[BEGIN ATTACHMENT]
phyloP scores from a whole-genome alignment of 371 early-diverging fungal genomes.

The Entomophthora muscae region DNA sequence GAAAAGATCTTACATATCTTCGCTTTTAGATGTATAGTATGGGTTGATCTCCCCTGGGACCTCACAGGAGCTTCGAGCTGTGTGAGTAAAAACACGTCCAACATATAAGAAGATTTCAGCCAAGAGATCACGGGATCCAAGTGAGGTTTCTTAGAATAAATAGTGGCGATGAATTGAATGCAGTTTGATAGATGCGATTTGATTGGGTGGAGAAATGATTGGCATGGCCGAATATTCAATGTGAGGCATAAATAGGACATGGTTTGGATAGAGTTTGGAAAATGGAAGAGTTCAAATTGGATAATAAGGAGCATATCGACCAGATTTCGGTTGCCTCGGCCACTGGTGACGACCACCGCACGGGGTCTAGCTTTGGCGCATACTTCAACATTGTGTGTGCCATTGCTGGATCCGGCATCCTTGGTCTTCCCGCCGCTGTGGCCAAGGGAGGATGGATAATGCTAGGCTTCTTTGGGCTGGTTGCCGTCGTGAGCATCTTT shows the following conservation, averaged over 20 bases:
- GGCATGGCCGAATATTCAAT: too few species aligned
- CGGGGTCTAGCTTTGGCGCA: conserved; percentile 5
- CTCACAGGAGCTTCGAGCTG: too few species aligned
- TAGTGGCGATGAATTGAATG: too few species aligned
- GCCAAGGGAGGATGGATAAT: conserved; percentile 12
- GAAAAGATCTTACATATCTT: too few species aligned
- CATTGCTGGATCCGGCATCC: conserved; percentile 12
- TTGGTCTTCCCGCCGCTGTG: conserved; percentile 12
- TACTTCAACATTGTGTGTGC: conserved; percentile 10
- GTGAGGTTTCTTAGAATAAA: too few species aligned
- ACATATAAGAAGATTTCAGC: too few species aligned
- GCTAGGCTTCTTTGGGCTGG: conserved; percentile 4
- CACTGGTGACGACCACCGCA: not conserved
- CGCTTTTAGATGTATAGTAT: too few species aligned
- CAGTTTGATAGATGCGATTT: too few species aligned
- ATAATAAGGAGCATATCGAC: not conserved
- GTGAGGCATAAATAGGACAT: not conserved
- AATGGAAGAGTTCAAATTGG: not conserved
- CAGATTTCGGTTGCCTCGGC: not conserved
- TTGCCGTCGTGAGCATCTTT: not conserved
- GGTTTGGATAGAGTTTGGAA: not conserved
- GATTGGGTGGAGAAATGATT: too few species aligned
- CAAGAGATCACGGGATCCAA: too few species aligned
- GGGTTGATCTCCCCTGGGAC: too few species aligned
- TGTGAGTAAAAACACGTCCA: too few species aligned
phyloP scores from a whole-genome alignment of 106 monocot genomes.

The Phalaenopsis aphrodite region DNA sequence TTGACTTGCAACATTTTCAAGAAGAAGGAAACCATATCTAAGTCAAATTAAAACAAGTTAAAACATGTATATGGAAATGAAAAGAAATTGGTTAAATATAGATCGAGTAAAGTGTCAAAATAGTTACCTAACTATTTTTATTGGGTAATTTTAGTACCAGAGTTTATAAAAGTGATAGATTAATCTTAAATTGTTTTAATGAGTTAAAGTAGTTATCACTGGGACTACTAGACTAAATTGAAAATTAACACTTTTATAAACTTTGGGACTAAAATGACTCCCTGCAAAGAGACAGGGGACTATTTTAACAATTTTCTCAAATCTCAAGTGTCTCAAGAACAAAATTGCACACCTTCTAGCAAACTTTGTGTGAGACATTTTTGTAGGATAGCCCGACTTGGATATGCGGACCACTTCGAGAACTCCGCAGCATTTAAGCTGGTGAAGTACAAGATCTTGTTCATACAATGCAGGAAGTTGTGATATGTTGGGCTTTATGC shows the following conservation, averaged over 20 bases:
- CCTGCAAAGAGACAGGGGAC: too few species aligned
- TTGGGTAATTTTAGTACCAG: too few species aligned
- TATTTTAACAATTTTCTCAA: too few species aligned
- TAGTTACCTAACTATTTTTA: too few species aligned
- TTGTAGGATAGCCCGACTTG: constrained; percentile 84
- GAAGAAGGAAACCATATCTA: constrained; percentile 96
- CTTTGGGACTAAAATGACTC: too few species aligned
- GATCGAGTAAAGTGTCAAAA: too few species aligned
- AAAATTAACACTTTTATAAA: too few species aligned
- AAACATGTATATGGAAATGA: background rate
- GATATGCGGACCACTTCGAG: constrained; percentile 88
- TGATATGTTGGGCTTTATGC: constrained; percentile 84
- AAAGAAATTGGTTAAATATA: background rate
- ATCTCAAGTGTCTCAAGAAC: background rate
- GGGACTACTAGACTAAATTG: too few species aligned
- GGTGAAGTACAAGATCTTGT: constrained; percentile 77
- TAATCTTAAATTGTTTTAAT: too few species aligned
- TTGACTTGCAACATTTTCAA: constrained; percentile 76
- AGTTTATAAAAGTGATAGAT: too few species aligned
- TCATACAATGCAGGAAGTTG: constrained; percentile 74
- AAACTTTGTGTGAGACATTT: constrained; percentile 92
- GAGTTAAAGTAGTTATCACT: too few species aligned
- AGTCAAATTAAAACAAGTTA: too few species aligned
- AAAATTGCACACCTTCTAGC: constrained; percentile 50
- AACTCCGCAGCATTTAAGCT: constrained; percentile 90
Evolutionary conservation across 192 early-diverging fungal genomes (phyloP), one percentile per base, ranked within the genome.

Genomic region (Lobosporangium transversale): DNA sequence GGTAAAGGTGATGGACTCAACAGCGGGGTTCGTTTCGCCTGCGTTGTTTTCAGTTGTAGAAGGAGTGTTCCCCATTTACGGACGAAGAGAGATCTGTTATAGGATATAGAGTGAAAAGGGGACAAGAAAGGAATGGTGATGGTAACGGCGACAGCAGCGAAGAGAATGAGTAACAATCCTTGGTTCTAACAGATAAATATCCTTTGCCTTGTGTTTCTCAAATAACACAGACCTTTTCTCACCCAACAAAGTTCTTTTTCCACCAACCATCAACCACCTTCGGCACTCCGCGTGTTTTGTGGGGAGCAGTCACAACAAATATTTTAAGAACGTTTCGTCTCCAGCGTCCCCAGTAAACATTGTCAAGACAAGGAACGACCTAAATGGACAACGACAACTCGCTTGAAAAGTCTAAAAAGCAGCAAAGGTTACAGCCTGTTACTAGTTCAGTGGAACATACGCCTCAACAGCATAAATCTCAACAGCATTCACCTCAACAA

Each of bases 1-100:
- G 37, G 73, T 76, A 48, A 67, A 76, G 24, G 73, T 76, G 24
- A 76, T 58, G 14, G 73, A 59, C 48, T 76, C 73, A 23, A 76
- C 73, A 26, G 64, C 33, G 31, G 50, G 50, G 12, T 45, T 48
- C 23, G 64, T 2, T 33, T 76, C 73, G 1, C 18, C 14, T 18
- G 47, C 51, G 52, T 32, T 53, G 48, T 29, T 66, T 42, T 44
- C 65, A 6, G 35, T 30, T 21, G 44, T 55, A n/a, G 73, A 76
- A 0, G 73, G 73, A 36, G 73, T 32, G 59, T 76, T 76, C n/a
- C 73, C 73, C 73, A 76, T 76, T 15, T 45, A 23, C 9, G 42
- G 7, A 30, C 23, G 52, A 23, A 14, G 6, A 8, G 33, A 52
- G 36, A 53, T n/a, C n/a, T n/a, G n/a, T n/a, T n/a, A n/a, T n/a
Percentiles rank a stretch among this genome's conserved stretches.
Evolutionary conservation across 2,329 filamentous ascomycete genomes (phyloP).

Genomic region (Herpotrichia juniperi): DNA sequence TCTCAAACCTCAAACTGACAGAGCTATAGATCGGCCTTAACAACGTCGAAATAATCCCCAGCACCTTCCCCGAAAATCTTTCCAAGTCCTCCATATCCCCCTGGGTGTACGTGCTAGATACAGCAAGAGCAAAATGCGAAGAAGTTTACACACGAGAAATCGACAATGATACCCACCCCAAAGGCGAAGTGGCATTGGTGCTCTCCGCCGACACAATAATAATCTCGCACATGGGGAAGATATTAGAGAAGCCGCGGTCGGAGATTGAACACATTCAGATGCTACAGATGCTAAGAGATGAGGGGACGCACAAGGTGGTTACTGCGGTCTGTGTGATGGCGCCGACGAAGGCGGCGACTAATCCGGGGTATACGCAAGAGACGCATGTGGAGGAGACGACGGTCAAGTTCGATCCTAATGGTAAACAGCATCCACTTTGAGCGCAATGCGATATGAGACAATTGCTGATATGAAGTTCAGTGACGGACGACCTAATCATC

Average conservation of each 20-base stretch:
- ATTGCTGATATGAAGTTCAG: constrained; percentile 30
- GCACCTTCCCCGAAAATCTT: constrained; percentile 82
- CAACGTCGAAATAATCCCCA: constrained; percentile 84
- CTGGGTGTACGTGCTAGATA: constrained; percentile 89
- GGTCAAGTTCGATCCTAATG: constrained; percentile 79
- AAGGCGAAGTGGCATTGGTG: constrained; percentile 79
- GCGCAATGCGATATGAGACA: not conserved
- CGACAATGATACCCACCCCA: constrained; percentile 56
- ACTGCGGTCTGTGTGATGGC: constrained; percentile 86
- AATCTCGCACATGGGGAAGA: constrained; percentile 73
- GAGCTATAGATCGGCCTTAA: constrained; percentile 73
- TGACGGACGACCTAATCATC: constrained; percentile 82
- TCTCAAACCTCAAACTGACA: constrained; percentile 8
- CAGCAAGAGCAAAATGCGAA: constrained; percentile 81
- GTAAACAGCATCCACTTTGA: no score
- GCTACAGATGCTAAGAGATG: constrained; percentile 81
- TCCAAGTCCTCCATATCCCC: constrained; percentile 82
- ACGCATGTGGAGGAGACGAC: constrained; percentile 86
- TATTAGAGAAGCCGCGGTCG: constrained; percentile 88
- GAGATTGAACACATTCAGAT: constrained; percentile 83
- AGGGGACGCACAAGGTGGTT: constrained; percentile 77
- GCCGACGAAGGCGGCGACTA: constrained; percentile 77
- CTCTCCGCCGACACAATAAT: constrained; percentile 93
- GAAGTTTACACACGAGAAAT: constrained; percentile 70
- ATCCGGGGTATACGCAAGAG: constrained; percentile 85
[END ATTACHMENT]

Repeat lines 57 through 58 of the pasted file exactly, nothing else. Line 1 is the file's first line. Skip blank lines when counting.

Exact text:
Each of bases 1-100:
- G 37, G 73, T 76, A 48, A 67, A 76, G 24, G 73, T 76, G 24